"Some interesting pictures from the'Berlinale' Film Festival (8 – 18 February 2007, Germany). Wide belts seems to be
week's fashion show (February 2007) in Milano
Ed: Good sign - they are as wide as corsets!
(ABOVE RIGHT) Italian singer Rihanna
Naomi Campbell wears a gown with the same very wide metal belt upon exiting her 'community service' duties on the fifth and final day of her term (In 2007 she was assigned such for throwing a cell phone at her maid). Below enlargeable. Click on left picture for detail.
Seems the 2007 cincher fashion started earlier than we thought...
October 2005 Cover Girl (makeup) cover
(right) Jennifer Lopez
Michelle Yeoh in a padlocked metal corset/belt at the 2007 Venice Film Festival.
Provided by Christian
Aarkey's blog page deals with this subject, featuring plenty of pictures
(above left) Keira Knightley in Pirates of the Caribbean: At World's End (2007) (right) Beyonce Knowles - 2007 Black Entertainment Awards
(above left) Giselle Bündchen
Japanese pop singer-songwriter
in a 'locking' Dolce & Gabbana wide metal belt
(above) FX Mode
Articles about wide steel belts, a popular topic featured on
LISA in 2008:
Dutch model Lara Stone wearing the one-time ubiquitous Dolce & Gabbana 'locking' belt
Both can be enlarged
AN INTERESTING ADDENDUM:
Here's how I interpret the unusual belt in the photo above:
"The slot in the free end was meant for a ring in the belt underneath
it to be slipped through and flipped so it would act as a keeper. It
could have been affixed to
"Here's some background on belts in the Victorian era. I've inferred
this from looking through a half-dozen Dover-reprint books on
Victorian-era fashions, so I
"Belts were often used to hang things from, such as fans, purses, keys, watches, scissors, lorgnettes, muffs, artificial flowers, bunched-up ribbons, etc. Several small items were sometimes hung together from a 'chatelaine,' which was in turn hung from a belt-hook.
"Add-on 'belt-hooks' were sometimes used--these either hooked over
the belt or slid down onto it. Sometimes belts came equipped with one
already, in a style
"One rarely sees drawings or paintings of Victorian women carrying purses--that's because they often hung them from their belts. (But belt-hung purses didn't look artistic, which (I suspect) is why most illustrations omitted them.)
"In order to handle such a load without distortion, belts needed to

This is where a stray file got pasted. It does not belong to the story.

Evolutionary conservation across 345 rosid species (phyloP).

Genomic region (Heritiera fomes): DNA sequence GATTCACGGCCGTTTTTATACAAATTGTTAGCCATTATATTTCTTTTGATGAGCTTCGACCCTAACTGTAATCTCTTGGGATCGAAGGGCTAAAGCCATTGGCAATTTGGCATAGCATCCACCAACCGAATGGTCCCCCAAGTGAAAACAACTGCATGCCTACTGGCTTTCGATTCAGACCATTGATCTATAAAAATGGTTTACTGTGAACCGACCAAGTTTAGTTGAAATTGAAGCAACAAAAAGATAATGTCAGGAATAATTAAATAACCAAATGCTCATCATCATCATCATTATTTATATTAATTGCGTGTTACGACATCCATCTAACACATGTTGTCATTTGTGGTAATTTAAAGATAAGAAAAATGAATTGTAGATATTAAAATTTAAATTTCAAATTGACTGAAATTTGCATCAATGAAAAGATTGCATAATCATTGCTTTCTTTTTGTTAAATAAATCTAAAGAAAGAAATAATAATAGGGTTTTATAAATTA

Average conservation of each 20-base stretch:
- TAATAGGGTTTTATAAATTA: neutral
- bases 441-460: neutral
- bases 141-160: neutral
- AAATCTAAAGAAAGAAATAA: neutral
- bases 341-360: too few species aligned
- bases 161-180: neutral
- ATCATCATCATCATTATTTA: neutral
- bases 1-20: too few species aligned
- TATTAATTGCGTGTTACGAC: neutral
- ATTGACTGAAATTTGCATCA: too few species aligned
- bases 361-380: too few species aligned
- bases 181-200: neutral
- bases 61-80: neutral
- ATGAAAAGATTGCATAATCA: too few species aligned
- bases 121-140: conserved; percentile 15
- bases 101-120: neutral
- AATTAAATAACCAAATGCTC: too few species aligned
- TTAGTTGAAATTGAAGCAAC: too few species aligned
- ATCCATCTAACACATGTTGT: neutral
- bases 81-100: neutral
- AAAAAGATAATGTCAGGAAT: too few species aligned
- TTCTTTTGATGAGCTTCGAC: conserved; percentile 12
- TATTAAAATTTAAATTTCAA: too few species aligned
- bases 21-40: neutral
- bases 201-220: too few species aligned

be wide and tight. And wide, tight belts are uncomfortable without a
corset beneath them to prevent them from cutting into the body. If there
is a corset revival, one of its practical advantages will be that women
can free themselves from purse-carrying
[later] "Just noticed some important details that I’d missed before. First, what I called the 'free end' of the belt (the portion in the light) is actually a metal mounting that is attached to the belt with a rivet near the tip of its oval end. Further, it continues unbroken into the shadow to its left (from the viewer’s vantage point) until it terminates in a matching oval-end-with-rivet. It is about five inches long and constitutes a 'false front' - the actual belt buckle must be hidden
"The technique was employed back then. A belt with a hidden under-buckle and a large, elaborate false-front buckle is shown on page 42 of Victorian Fashion Accessories by Dover Books. (The implication of the false buckle’s long prongs was that the belt was pulled in an inch further in order to fasten it, hinting that the wearer could have worn a tighter belt if she wanted to show off!) "Other belts with 'hardware-appeal' can be found on page 15 of the same book (a pair of fetishy metal links and mountings interrupt the belt on both sides) and page 235 of Victorian Fashions & Costumes from Harper’s Bazar: 1867–1898.
"Second, there are three slots (not one) in the false front, the rightmost two empty.
"Third, there is a small watch hanging
upside down from the leftmost slot. (I can’t see how it’s
attached—maybe with a spring clasp on its back that slides into the
slot.) A chain attached to its stem hangs down about a half-inch
below the belt, then loops up and attaches somehow to the upper
center of the metal front, just
"All this “visual interest” gave a guy
an excuse to stare at a gal’s waist—which may have been its real
"I enlarged the photo of the belt to 31meg pixels and lightened, and it appears to be a leather belt with Flexible band attached about 1" wide, the belt 2" wide;
There appears to have a loop, like for a padlock. There is a ring through the loop like a key ring, which is attached to the belt. The plate visible on the front has three positions, about 1"/1.25" apart. If locked on would be hard to remove without destroying the belt."
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